Frankly, the plot and character relationships are also let down by the script at times and even the connections to past iterations of “Charlies Angels” don’t leave the impact they should. The story is just fine overall but is way too predictable at times and falls into the typical reboot formula – especially with its villains. Personally, I’ve always loved how the villains can have a campiness to them. In “Full Throttle”, Justin Theroux’s Seamus O’Grady and Crispin Glover’s Thin Man were some of favorite parts of the film because of how much fun they were and how their campiness made them memorable.

Here, the villains are super bland, lack personality, and the way the film tries to elude to its main baddie is instantly predictable. The film essentially corners itself into going into one of these directions in having viewers guess who’s behind everything: either it goes the typical reboot formula and turns someone that’s been traditionally good throughout the franchise into someone bad for the sake of a surprise or basically copies what happens in “Full Throttle”. Neither option is all that good and the film tries too hard to stay serious with its story and never embraces the fun campiness the serious has had in the past.

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Kristen Stewart, Naomi Scott, and Ella Balinska in Charlie’s Angels (2019) (IMDB)

The character relationships are also a little hard to figure out at times as the tone and dialogue don’t always match up from scene to scene. For example, the opening makes it seem as if Sabina and Jane have worked together before and know one another, however, when they see each other again later, it’s like they don’t know one another. The opening never gave off that impression, so it’s strange when the next scene shows something their initial interactions don’t. There’re moments like this throughout the film and it breaks a lot of the momentum and take viewers out of the moment.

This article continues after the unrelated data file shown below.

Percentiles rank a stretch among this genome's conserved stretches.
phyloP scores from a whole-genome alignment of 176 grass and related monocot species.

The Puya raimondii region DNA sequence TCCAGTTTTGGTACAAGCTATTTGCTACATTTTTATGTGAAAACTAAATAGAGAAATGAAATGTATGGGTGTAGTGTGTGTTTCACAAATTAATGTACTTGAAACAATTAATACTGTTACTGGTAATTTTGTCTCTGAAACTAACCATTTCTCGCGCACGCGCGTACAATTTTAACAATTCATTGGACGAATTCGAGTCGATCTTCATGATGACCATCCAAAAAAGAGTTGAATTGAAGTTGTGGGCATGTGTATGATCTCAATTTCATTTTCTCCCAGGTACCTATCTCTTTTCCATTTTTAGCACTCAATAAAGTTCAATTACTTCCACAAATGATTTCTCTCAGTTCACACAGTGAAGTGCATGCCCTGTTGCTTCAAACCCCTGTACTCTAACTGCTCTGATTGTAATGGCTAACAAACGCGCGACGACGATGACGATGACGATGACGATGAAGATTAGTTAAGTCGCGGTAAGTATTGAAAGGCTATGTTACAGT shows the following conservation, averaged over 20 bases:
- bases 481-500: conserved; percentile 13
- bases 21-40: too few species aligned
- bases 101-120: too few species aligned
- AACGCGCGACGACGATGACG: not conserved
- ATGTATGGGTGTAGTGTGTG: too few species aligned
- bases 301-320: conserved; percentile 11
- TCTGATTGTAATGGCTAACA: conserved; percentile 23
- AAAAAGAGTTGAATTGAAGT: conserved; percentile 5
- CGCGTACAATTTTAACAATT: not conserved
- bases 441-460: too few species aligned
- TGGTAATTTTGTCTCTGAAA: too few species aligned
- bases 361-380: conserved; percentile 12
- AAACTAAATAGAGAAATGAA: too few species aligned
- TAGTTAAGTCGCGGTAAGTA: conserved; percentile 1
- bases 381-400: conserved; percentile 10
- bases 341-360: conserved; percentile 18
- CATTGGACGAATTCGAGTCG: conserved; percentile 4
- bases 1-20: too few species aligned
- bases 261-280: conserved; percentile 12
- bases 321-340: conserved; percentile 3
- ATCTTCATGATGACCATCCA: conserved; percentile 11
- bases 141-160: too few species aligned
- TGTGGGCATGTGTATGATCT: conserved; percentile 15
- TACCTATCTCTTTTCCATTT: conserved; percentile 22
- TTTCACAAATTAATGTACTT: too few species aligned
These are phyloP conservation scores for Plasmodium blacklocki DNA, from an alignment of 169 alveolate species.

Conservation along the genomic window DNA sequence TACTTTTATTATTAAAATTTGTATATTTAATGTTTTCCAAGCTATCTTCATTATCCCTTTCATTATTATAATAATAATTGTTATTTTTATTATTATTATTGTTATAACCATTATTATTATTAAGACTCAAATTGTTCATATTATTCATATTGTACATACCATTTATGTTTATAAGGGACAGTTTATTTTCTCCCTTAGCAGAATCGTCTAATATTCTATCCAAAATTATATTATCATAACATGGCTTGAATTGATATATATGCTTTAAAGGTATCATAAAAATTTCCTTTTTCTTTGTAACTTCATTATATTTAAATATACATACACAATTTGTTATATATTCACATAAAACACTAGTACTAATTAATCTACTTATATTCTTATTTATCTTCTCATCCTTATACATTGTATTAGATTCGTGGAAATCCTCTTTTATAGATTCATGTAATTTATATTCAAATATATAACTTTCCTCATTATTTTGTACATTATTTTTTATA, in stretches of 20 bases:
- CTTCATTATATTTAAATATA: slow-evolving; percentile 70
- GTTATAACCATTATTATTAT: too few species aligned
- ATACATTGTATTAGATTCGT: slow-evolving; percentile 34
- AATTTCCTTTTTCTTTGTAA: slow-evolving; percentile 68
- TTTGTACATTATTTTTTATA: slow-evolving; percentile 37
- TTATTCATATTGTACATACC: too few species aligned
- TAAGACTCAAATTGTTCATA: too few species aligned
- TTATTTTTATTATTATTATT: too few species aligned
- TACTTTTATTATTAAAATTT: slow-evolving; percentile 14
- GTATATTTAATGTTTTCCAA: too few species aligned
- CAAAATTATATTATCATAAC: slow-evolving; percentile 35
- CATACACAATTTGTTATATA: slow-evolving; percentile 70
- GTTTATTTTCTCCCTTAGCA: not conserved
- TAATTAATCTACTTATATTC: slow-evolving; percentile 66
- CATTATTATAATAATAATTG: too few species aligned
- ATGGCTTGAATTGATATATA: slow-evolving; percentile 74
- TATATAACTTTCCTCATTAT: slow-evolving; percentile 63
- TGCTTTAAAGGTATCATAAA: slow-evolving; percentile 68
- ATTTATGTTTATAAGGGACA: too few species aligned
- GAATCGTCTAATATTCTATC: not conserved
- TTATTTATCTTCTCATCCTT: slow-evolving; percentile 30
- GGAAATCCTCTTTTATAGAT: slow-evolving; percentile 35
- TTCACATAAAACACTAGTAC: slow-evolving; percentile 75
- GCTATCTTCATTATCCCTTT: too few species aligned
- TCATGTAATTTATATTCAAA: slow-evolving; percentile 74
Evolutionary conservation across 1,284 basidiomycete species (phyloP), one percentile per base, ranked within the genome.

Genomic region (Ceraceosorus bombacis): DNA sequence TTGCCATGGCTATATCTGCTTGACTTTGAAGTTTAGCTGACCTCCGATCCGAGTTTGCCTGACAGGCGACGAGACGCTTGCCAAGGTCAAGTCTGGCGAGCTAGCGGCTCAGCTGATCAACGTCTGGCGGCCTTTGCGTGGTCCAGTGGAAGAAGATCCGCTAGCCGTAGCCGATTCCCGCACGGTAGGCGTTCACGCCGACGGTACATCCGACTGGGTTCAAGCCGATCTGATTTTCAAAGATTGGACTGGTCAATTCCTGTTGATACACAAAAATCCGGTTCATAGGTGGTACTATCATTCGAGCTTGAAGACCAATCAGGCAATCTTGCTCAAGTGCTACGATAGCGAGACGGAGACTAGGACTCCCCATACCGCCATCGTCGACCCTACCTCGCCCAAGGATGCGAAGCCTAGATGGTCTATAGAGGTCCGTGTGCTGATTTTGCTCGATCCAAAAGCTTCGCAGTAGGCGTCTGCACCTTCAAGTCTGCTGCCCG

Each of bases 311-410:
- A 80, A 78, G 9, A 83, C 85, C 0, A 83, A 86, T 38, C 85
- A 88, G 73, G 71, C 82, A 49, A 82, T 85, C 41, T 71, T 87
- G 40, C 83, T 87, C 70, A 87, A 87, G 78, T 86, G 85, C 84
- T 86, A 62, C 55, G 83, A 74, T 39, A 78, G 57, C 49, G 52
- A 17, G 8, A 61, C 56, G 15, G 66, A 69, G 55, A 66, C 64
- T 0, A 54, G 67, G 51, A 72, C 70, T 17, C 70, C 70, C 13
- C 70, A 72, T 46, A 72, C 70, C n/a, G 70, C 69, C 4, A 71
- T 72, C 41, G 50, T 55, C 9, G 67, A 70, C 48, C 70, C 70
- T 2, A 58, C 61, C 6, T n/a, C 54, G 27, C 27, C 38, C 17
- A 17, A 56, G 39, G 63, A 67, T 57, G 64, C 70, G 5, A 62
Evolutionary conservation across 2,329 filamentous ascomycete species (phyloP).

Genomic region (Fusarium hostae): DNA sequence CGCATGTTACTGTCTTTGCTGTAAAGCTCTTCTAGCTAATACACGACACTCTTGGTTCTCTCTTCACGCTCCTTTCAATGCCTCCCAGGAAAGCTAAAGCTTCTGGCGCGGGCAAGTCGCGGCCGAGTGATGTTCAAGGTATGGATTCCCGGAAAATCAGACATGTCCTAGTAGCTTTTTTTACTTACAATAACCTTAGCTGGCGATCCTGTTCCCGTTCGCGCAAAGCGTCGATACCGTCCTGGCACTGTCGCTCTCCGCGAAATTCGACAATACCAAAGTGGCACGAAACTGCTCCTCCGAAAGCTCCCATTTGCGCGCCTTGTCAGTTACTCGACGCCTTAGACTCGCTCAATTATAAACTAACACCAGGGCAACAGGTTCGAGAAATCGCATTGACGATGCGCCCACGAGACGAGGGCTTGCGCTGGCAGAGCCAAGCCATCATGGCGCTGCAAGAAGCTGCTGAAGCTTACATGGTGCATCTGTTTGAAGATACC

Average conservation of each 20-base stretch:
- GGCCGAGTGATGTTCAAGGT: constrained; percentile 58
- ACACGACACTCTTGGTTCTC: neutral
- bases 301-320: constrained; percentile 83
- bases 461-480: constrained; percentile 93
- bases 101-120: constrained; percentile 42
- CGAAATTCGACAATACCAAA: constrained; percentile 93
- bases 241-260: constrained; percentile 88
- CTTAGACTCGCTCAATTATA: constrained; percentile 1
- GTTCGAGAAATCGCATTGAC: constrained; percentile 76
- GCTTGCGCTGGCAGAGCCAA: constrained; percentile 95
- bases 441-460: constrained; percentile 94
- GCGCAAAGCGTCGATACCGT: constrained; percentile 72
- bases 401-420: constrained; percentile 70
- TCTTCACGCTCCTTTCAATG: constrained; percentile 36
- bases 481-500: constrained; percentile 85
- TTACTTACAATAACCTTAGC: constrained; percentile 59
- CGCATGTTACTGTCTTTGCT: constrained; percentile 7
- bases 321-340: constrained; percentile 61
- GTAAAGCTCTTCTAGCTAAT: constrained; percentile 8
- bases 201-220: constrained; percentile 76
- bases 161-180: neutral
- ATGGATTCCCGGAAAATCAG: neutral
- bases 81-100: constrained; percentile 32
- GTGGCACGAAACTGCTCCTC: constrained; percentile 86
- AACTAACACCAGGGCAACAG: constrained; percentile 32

“Charlies Angels” doesn’t soar to new heights in promoting strong female action heroes, but it also doesn’t come crashing down to create anything bad.”

This film also isn’t a total reboot of the series as it acknowledges past Angels and entries in the series. With Patrick Stewart’s John Bosley retiring right after the film’s opening, there’s some cool moments where past Angels in the series get some screen time. While this moment would’ve been nice to also acknowledge and celebrate the other Bosley’s of the series as well, it’s still a cool moment that fans will surely appreciate.

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Patrick Stewart and Elizabeth Banks in Charlie’s Angels (2019) (IMDB)

It was also interesting to see Banks delve into directing action along with comedy. It’s no surprise to see Banks excel, for the most part, since she’s always had a firm grasp of my funny bone, but her steps into action direction aren’t as confident. There’re times where the editing totally ruins the action because of how it cut to every single movement. For instance, if someone was kicking it would show the person kicking, then cut to a close up of the kick landing, then zoom out, then zoom in, and this would be all done at such a rapid pace that you could tell how choreographed it was. This wasn’t a problem when the action took place in a tight space or didn’t require a lot of movement, but in most cases the editing really works against the action.

“Charlies Angels” doesn’t soar to new heights in promoting strong female action heroes, but it also doesn’t come crashing down to create anything bad. The main trio make it an enjoyable watch and Banks show some promise in blending her comedic skills with action, but it’s stuck just being a run of the mill reboot with very little identity and surface-level substance.

Rating: 2.5 out of 5 stars